Pesticide-Induced Diseases: Endocrine Disruption
Therefore, awareness programs on handling CPF pesticides to enhance safety warrant minimization of its hazards. Environ Sci Pollut Res Int. Linuron is a widely used herbicide; its toxicity on the male reproductive system has been recognized. The current study was designed to explore the molecular mechanism underlying linuron-induced reproductive toxicity.
Tissues from male offspring rats were collected for pathological examination and microarray gene expression profiling. There were evident damages in seminiferous tubules and abnormal morphology in mesenchymal cells in samples from linuron-exposed animals. Microarray analysis indicated that the expressions of testosterone synthesis-associated genes, i. These data indicate that linuron upon entering male offspring body can directly or indirectly interact with the androgen production and function; linuron-induced alteration in genes encoding testosterone synthesis is likely a major factor in linuron-induced male reproductive toxicity.
Animal studies suggest that exposure to pesticides may alter thyroid function; however, few epidemiologic studies have examined this association. Study evaluated the relationship between individual pesticides and thyroid function in men enrolled in a substudy of the Agricultural Health Study, a cohort of licensed pesticide applicators. Self-reported lifetime pesticide use was obtained at cohort enrolment Intensity-weighted lifetime days were computed for 33 pesticides, which adjusts cumulative days of pesticide use for factors that modify exposure eg, use of personal protective equipment.
Sufficient evidence existed in the scientific literature to identify 34 of these 95 chemicals as potential EDCs, including biogenic and synthetic hormones, pharmaceuticals, and personal care products. The fact that we detect EDCs in the environment alone does not indicate that they are an environmental health concern. Although detection is an important component of environmental assessment, controlled studies of the toxicological effects of the levels and mixtures of EDCs that we find in environmental settings are essential. EDCs are stressors with the potential to impact the reproductive potential or behavioral responses of animals and to increase the susceptibility of populations to significant deterioration.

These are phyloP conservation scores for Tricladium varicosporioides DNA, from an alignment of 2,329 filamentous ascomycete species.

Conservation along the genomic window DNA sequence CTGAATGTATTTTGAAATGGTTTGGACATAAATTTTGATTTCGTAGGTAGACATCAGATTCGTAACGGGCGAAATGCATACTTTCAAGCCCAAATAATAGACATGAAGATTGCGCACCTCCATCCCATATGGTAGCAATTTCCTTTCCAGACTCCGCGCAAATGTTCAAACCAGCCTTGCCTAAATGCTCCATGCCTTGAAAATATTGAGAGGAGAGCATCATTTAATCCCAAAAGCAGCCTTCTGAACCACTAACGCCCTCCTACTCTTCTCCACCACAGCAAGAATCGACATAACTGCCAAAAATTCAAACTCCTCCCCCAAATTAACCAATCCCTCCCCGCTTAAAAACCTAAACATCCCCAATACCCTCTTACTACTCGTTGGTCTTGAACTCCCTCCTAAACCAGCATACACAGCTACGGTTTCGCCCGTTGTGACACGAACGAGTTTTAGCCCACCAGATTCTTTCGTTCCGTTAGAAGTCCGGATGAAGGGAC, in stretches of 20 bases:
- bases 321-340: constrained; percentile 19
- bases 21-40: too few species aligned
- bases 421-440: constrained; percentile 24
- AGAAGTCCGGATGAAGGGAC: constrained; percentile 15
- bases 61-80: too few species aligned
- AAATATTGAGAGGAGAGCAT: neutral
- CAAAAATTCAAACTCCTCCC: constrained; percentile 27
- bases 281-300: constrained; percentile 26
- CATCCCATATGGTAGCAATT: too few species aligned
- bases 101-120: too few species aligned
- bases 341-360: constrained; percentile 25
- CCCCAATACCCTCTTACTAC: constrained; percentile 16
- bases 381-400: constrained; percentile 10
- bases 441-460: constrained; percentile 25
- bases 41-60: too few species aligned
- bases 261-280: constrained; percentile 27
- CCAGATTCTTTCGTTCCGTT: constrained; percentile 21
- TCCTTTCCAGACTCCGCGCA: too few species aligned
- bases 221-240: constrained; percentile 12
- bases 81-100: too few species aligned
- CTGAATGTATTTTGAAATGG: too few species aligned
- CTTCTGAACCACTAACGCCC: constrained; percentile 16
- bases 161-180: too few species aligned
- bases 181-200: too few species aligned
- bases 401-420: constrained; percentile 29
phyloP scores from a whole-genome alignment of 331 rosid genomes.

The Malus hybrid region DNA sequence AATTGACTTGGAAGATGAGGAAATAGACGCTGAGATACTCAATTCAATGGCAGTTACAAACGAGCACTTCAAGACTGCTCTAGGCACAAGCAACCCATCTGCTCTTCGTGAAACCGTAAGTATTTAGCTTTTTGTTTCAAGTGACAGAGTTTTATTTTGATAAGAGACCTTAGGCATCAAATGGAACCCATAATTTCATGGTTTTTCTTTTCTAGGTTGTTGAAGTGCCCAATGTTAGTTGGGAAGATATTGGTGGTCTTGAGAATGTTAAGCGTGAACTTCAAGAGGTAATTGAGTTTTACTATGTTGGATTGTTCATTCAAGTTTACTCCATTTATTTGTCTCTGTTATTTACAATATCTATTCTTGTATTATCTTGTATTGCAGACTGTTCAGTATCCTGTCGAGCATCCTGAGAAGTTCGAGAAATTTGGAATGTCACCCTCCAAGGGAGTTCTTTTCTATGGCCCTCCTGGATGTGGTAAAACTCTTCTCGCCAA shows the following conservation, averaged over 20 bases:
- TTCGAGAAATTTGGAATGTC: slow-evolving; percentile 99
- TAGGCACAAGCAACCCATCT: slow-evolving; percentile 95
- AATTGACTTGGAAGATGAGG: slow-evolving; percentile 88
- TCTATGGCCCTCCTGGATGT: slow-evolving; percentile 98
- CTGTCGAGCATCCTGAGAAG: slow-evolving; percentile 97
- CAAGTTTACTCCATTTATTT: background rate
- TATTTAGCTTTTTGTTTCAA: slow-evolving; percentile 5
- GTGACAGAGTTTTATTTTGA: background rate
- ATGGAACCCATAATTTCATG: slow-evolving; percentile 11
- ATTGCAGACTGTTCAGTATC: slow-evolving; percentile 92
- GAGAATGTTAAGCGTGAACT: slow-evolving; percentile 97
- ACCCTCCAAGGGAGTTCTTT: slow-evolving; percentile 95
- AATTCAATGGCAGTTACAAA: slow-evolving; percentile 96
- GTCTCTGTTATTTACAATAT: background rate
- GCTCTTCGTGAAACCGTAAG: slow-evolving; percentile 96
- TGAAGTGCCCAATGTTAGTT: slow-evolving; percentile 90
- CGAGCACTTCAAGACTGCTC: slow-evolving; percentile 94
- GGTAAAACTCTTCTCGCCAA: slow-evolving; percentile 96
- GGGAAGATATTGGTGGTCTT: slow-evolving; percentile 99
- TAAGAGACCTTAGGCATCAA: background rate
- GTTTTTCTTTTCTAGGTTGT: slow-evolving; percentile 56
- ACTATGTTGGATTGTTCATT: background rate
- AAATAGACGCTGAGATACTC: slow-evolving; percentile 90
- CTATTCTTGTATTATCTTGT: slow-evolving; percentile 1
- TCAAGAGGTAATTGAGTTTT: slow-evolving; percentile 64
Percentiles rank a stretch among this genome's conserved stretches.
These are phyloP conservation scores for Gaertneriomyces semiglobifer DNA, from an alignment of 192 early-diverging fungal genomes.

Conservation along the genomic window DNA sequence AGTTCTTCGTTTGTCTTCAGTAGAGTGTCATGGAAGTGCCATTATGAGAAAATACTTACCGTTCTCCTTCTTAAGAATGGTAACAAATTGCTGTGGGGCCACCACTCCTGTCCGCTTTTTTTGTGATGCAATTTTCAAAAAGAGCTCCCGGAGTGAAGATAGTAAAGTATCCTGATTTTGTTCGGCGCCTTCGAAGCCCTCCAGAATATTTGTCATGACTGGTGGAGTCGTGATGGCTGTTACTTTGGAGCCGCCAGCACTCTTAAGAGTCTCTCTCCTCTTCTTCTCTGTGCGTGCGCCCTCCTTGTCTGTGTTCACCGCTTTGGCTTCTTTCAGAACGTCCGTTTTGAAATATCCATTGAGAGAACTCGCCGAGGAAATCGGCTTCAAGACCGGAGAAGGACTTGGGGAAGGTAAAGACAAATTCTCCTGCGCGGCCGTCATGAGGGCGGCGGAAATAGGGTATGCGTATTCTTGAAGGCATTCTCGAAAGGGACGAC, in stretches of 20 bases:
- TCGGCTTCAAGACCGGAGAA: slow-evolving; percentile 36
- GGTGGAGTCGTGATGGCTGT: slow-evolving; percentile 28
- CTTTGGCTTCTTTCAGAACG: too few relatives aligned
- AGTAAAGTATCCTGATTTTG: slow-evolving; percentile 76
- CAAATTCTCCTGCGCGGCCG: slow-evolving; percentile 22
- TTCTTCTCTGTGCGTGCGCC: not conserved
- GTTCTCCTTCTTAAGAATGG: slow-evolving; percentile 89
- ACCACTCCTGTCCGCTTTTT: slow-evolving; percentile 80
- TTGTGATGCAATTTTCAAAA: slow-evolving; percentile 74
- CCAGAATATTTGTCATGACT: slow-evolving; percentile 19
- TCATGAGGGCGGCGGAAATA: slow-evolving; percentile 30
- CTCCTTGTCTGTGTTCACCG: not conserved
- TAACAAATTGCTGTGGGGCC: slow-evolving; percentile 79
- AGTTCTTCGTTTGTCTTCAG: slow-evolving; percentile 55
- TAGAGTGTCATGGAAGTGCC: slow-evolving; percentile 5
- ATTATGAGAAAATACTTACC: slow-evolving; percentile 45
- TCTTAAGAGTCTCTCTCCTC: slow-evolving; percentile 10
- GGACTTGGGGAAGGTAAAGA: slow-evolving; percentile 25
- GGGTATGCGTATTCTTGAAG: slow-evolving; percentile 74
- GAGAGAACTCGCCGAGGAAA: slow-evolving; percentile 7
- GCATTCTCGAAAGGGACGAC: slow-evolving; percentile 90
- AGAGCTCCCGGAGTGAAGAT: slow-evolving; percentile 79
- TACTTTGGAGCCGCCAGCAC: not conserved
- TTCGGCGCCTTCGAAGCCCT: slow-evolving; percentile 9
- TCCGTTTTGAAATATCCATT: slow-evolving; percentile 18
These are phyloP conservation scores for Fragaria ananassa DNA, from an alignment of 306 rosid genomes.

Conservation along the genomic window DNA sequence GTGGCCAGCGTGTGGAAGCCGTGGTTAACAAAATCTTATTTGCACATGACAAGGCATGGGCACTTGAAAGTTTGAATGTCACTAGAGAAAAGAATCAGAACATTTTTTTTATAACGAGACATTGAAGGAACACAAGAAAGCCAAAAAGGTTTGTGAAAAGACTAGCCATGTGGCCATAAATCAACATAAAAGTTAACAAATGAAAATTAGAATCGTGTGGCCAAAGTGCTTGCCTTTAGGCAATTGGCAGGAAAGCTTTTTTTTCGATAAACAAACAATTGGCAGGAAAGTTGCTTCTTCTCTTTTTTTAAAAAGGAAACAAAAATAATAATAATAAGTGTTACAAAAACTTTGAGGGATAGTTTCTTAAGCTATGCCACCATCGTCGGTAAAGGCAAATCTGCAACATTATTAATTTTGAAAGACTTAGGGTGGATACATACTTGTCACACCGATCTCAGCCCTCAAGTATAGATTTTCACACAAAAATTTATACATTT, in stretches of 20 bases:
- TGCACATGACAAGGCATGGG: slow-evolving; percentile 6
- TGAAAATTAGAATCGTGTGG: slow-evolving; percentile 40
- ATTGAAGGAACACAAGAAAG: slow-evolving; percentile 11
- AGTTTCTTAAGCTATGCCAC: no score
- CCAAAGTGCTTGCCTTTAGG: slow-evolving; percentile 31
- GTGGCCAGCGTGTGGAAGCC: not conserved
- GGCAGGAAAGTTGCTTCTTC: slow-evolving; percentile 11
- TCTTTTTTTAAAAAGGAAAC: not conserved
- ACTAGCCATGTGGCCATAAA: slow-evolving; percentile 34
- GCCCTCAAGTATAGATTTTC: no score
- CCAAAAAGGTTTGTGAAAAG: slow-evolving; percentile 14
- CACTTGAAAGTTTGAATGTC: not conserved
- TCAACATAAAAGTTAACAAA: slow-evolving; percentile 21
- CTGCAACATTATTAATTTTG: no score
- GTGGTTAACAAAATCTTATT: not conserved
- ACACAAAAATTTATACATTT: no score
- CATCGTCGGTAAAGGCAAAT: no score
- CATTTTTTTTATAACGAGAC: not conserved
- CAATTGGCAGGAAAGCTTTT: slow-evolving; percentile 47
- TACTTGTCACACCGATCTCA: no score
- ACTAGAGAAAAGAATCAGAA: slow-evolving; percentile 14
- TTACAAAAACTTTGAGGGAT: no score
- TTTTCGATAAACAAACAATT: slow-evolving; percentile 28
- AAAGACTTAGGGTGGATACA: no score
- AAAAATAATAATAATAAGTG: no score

These effects can include:.
Some of these responses are reversible if exposure is eliminated, but other anatomical, physiological and genetic alterations are permanent. There is compelling evidence that endocrine systems of certain fish and wildlife have been affected by exposure to EDCs in the environment. The exposure to EDCs and indicators of endocrine disruption such as intersex, the presence of female characteristics in males or male characteristics in females has been documented together in the same places in fish species across the Nation and in many countries across the world, including the United Kingdom, Denmark, South Africa, Germany and more.
A national USGS study of sex hormones and intersex biomarkers in common carp in the mids indicated the potential for widespread endocrine disruption in fish and the need for more detailed cause-and-effect studies Goodbred et al. Fish are highly susceptible to endocrine disruption because they can live in waters with sustained levels of EDCs.
Conclusive demonstration of the cause and effect relation between exposure to EDCs and endocrine disruption in the environment has remained elusive until recently. Recent studies have demonstrated conclusively that EDC levels in the environment have the potential to severely impact a fish population.
Kidd et al. USGS studies in Boulder Creek, Colorado, demonstrated significantly different indicators of endocrine disruption in fish populations upstream and downstream of a low head dam, which separates upstream waters minimally affected by development from downstream waters enriched in wastewater effluent Vajda et al. Investigations of fish health in the Potomac River were initiated in in response to recurring fish kills and high incidence of fish lesions. Since then, the USGS and the FWS have identified high levels of intersex in bass and have recently identified evidence that endocrine disruption may contribute to impaired immune response and increased susceptibility to other stressors Blazer et al.
We are continuing to explore whether a linkage exists between EDCs and these fish kills and lesions. Studies into the effects of EDCs on wildlife examined a wide range of species in many environments and locations, including river otters in Oregon; alligators and panthers in Florida; barn swallows in the lower Mississippi River, Louisiana; reptiles in Arizona; polar bears and eiders in Alaska; sturgeon along the middle Mississippi River in Illinois, Missouri, and Iowa; mussels and paddlefish in Ohio; common loons in Maine; terns and cormorants in New York; cormorants in Michigan; and amphibians in Texas.